As the government’s narrative of reality inches more and more toward the absurd, it breeds a palpable sense of boredom and hunger in a population far too educated for the island’s scant opportunities. (Billboards exhorting people to work and work harder—when there are no jobs to be had—look more than a little insulting in a city where thousands of unemployed Habaneros hang out on their stoops on weekday afternoons.) The sense of enclosure on the blockaded island only heightens the appetite for information.
Revolutionary media has proved unwilling to indulge this curiosity. The state shares no real news about itself. Nearly three years after Fidel first disappeared from public view, his subjects still don’t know whether he’s dead or alive, let alone what he’s up to. (His periodic and increasingly nonsensical screeds in Granma offer precious few hints. Not many people watch the state’s version of the news. “Mesa Redonda,” the official nightly news round table, is roundly ridiculed; Granma features real reporting from allies Venezuela and Bolivia, but that too has an ideological point. There are sports and educational programs on TV, but no entertainment news. Telenovelas, a genre Cubans love, have low production values and are also flavored with the blandness of political orthodoxy. It’s all dull, didactic stuff and it does nothing to sate Cubans’ appetite.
“The Cuban press is so narrow,” Rafael, a journalism student at the University of Havana, told me. “We have to get our information somehow. We’re hungry for it.” And this, mind you, is coming from someone with political credentials good enough to study journalism in Cuba.
That hunger is fed “por la izquierda,” to the left of the law. Some listen to Radio Martí, the Cuban version of Voice of America, though its impact is debatable. For the most part, however, people get their non-Granma news, their entertainment, and their beloved Brazilian telenovelas from illegal satellite TV, much of it beamed through Rupert Murdoch’s DirectTV.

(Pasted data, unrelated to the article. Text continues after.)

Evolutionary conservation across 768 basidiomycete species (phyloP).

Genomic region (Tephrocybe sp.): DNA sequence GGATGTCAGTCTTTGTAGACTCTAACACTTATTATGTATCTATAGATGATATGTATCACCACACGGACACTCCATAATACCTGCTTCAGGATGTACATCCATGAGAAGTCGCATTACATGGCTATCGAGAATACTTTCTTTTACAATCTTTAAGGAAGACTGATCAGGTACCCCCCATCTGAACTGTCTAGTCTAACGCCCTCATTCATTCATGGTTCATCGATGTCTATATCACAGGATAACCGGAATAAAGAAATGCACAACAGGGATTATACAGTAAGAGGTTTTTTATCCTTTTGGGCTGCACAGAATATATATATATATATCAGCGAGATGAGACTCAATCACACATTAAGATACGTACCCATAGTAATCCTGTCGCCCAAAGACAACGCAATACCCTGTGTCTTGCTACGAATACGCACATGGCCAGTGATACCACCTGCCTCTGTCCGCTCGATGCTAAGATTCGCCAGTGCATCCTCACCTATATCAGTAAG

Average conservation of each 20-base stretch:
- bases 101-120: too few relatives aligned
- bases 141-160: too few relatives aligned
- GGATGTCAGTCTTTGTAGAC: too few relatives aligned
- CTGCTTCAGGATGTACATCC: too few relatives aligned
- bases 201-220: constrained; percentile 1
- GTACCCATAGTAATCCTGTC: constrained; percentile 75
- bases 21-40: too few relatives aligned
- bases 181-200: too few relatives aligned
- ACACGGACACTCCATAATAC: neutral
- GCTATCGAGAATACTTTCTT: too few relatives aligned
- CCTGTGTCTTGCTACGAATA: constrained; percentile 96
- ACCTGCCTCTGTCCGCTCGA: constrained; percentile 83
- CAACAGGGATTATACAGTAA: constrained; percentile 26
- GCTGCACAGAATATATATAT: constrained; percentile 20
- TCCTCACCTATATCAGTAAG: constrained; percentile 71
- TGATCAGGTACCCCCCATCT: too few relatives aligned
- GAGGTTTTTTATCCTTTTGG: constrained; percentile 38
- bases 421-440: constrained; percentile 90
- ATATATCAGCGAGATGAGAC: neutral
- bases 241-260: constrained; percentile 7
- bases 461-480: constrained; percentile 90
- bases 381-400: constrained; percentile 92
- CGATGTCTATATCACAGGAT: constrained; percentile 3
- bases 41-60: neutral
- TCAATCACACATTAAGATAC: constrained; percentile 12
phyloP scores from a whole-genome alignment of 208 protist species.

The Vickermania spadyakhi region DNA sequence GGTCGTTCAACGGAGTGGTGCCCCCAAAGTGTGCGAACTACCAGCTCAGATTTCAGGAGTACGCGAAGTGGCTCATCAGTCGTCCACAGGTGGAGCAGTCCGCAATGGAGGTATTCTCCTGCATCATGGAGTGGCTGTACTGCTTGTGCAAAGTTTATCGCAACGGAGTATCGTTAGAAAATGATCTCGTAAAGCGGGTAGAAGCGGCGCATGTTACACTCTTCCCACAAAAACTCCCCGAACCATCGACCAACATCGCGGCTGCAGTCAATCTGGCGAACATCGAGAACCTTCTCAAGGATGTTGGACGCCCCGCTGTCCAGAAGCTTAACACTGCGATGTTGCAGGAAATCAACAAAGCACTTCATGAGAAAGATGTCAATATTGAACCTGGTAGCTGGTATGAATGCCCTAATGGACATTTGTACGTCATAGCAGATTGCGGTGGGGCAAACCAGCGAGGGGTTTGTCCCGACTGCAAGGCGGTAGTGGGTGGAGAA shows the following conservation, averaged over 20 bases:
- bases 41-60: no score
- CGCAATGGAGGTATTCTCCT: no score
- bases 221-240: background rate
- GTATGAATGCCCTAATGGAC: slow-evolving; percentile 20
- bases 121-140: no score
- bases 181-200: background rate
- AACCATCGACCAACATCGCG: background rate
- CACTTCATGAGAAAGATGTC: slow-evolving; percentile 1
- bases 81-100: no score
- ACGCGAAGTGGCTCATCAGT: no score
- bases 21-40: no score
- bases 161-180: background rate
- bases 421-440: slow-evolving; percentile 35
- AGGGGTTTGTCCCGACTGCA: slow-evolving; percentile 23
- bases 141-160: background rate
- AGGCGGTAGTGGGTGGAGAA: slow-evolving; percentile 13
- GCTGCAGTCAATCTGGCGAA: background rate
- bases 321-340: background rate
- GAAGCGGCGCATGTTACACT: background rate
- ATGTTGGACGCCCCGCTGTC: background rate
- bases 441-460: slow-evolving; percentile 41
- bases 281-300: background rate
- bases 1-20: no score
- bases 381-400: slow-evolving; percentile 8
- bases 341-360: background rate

This is how it works: One guy (and it’s usually a guy) rigs up a contraband satellite with parts smuggled in by visiting émigrés, or even with a receptor attached to a trashcan lid. A tangle of wires then channels the signal to anywhere from several residents to several apartment buildings. Each recipient pays a one-time installation and a monthly subscription fee of about two hundred national pesos, about half a professional’s monthly salary. Because everyone is hooked up to one central dish, subscribers have to watch the same thing as the dish owner, who will usually create a program based on a survey of his customers.
Cops and members of community vigilance organizations often get their subscriptions for free to disincentivize ratting and promote information sharing when, say, the police are about to sweep the town for illegal dishes. (The last major raid was two years ago, after Granma published a story about several men prosecuted for making dishes. It was, the paper claimed, “destabilizing and interventionist and forms part of the Bush administration plan aimed at destroying the revolution and with it the Cuban nation.”) Pirating techniques adapt quickly in response to official intercession. In order to fight the newly trained cable-cutting police that prowl the roofs, smugglers have now taken to hiding the cables underground. Masquerading as official work crews repairing leaks, they tear up the streets and lay the cables under the concrete.
All told, there are up to 30,000 of these illegal satellite dishes hidden in water tanks and air-conditioning units on rooftops all over Cuba, with the majority clustered in Havana. They bring in news, music videos, and, worse, commercials—and then Radio Bemba, the Cuban grapevine, takes over. The news is passed by word of mouth, on video cassettes, or, from the few Cubans who have Web access, on memory sticks. Together, DirectTV and Radio Bemba have become the de facto media empire here, swiftly and efficiently giving Cubans the information the Revolution refuses to provide.